The Skinny 


Is J. Fife Whiteguy III really considering taking on Democratic Gov. Janet Napolitano next year? The press was abuzz last week about the possibility that Fife, the onetime governor who got popped with a 23-count federal indictment accusing him of fraudulent financial shenanigans, wants his old job back.

Fife's financial scam--to simplify a complex shell game--was playing with his books so that he looked rich when he wanted to borrow and poor when it came time to pay back the loans. He ultimately declared bankruptcy, sticking it to the banks and a union pension fund that had been foolish enough to trust him. The whole sorry saga was an appalling example of the insider dealing and crooked behavior that runs through too much of the development community.

In a complex criminal trial, a jury ended up convicting Fife of seven charges in 1997, triggering his resignation and the ascension of Secretary of State Jane Dee Hull to the executive tower.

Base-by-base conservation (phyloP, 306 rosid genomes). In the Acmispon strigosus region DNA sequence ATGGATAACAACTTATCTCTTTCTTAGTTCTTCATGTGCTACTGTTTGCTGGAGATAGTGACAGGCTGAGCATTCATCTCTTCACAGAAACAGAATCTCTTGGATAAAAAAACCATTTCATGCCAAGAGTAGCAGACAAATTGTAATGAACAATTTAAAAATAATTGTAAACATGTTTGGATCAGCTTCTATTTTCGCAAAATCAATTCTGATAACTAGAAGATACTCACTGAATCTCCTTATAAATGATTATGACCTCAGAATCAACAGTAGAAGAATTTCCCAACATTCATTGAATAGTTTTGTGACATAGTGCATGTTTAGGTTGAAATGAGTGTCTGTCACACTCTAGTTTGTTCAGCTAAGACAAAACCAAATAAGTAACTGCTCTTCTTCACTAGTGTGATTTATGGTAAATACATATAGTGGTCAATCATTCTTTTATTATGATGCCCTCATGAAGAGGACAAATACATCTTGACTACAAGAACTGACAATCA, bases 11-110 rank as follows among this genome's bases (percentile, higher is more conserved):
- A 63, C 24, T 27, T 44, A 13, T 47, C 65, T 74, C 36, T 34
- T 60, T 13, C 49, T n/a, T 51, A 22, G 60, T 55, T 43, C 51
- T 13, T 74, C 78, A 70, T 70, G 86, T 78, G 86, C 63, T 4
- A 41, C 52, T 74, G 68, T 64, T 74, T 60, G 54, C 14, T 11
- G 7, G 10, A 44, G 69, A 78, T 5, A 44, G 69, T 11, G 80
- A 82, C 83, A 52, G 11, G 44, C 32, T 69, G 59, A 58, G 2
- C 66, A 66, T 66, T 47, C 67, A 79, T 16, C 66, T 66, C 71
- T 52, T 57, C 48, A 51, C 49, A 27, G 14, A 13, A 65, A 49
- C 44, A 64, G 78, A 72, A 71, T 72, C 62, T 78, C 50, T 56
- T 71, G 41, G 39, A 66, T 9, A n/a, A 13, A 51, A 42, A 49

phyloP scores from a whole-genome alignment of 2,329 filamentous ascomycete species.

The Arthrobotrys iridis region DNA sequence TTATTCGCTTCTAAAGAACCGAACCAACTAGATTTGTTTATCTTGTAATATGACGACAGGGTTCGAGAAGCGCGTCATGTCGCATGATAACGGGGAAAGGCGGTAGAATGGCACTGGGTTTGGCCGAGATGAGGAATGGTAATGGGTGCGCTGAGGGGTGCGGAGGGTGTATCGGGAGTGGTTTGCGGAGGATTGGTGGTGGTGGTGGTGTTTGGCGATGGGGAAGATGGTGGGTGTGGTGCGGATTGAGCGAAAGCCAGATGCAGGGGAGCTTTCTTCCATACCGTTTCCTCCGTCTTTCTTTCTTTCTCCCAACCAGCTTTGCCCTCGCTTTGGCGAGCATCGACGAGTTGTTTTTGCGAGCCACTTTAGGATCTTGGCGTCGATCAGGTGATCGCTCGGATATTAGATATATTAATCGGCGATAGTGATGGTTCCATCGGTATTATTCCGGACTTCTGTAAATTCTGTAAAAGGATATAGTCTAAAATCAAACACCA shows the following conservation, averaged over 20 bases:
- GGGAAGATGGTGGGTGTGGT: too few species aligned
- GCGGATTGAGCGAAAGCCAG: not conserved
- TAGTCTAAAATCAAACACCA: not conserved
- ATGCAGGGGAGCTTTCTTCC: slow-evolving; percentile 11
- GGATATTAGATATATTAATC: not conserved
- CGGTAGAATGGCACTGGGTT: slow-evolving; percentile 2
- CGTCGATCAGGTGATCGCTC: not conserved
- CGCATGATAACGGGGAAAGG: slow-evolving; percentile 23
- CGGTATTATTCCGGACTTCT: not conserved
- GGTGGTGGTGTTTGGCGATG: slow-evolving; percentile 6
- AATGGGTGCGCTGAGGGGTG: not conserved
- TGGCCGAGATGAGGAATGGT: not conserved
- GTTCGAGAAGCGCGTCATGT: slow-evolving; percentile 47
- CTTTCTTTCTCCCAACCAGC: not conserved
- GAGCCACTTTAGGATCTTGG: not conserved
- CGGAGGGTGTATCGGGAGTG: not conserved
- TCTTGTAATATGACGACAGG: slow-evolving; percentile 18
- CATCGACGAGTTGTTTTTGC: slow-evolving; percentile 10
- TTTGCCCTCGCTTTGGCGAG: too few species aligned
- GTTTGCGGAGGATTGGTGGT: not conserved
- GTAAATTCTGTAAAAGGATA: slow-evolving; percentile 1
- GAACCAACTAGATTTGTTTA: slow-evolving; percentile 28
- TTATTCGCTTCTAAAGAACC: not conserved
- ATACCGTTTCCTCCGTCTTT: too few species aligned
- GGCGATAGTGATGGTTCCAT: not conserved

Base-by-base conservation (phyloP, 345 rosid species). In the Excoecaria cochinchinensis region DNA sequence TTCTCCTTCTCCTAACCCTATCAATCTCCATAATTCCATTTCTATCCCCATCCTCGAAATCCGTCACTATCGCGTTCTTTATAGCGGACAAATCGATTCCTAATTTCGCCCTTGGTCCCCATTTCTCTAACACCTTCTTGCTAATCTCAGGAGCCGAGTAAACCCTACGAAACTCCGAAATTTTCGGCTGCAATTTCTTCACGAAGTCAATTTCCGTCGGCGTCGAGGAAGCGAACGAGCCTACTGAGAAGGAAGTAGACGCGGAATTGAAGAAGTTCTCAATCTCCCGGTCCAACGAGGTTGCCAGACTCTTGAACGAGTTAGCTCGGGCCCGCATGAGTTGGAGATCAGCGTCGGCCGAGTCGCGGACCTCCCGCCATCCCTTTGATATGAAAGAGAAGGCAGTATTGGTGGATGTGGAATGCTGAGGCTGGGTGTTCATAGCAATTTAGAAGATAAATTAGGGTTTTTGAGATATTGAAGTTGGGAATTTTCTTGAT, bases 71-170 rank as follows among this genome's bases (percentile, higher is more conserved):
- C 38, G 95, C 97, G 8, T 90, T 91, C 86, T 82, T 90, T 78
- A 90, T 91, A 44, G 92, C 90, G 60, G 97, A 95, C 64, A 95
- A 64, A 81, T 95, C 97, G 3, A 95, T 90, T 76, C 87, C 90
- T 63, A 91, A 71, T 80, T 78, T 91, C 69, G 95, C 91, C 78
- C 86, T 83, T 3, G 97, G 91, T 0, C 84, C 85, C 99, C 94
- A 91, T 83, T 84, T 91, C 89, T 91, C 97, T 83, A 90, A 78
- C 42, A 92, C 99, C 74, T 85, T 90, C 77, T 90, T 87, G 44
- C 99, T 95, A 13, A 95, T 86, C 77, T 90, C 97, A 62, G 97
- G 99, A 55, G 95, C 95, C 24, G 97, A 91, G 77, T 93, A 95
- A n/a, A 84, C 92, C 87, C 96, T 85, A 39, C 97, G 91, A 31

Fife's conviction was tossed by a federal appeals court, because the judge in the case replaced the one juror who just couldn't believe such a nice young man would ever do anything wrong with an alternate who joined the other members in a unanimous guilty verdict. Before the feds could retry him, Fife got a pardon from outgoing President Bill Clinton, assuring the tough-on-crime Arizona governor could pursue a new career as a pastry chef. Really.

Fife, who's taken to declaring himself an innocent victim of out-of-control federal prosecutors whose trumped-up charges unfairly drove him from office, is certainly arrogant enough to figure he can make a comeback in politics. He reckons that the Arizona population has turned over enough to ensure that a lot of voters have never heard of him and his legal complications. We imagine that would change once the press recapped his history during a campaign, but it would sure be a fun ride for us.

Do you suppose Fife is trying to smoke out Congressman J.D. Hayworth, the former sportscaster who's been talking about taking on Napolitano in 2006? We're hearing that J.D. is getting cold feet, especially following a recent poll that showed him trailing Napolitano by somewhere in the neighborhood of 20 points.

If Fife and J.D. are the best players the GOP has on the bench, Napolitano might as well get comfy in that governor's chair.


Access Tucson, Tucson's award-winning public access outfit, had enough trouble last year when the City Council trimmed its budget by $300,000 as part of former City Manager James Keene's budget-balancing act.